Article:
Ethan didn't mean anything maliciously. He felt burdened by my sense of call. Heavily weighted by my desires to be a pastor. It made me feel guilty watching him struggle with it. Wouldn't it be easier for me to give in to what he wanted?

Suddenly, every conversation with my pastor was a job interview. I was struggling with so many issues. I needed truth. I needed grace. But anything I could have admitted to him would seem like a mark against me being considered for ministry. I vetted every word for things that might make me seem less qualified to be ordained. I couldn't share these things. And they started tearing away at me. My parents saw it and urged me to other places. But I had drunk the kool-aid. Discernment and direction as pastoral care marked me and burdened me. They became a load to heavy for me. My soul was scarred-over through the many repetitions of this vicious cycle of job-interviews.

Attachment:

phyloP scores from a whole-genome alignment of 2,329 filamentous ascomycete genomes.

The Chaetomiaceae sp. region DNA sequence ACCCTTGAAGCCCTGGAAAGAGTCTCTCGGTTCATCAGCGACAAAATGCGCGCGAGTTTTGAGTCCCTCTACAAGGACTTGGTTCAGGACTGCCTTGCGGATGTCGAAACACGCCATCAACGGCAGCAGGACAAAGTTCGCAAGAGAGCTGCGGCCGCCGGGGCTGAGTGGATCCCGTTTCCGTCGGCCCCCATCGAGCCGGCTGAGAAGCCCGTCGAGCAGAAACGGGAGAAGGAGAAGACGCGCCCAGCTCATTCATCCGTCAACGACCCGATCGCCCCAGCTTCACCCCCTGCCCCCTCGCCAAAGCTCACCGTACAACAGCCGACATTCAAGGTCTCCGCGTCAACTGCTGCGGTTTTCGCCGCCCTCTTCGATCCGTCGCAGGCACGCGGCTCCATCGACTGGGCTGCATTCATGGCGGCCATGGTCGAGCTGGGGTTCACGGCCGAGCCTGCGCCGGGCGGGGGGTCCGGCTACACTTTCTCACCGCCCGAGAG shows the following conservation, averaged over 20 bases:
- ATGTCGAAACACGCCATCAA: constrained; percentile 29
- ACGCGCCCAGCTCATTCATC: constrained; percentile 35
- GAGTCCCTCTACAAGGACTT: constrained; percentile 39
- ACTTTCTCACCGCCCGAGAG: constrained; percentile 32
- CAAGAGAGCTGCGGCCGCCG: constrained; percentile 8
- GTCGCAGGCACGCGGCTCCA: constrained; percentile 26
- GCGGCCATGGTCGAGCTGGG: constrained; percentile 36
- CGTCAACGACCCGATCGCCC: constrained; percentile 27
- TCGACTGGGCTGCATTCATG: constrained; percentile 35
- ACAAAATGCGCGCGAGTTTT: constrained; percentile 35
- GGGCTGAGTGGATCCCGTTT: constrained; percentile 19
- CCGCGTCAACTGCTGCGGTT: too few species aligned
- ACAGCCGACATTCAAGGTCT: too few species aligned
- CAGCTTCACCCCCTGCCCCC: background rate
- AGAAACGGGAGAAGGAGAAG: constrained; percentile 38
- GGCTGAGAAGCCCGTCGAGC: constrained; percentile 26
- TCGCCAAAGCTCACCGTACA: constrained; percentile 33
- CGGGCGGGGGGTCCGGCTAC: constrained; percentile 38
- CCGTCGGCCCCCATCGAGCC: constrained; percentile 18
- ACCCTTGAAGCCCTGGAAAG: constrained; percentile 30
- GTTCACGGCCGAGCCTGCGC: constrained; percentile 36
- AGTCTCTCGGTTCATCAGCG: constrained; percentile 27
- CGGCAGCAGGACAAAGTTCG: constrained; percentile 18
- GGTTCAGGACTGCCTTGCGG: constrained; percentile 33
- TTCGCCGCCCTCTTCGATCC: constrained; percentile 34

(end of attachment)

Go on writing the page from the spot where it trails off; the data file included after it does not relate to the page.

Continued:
Instead of confidence, I learned fear.

Instead of trust, I learned suspicion.

Instead of grace, I found the law.

Instead of love, I found worry.

And it hurt.

Monday, March 11, 2013

Colleges, Church Planting, Country Music, and too much alliteration

Back where I come from 
Where I'll be when its said and done 
I'm proud as anyone 
That's where I come from
(Back Where I Come From, Kenny Chesney)

I'm a sucker for country music. I grew up on the great sounds of Alabama and George Strait and many others. Pittsburgh has three genres: country, rap, and 80s rock, and I've got bits of all those in my music library, but country still dominates (that may change at some point). There are several aesthetic and theological reasons I appreciate country music, but even if all those were overturned, I'd still listen to it, because it takes me back home and puts me back with my family.

When I quit running from a call to ministry, I was still pretty committed to it being on my terms -- and particularly, on my turf. I was going back home. I'd plant a church in my old neighborhood. That was the plan, anyway.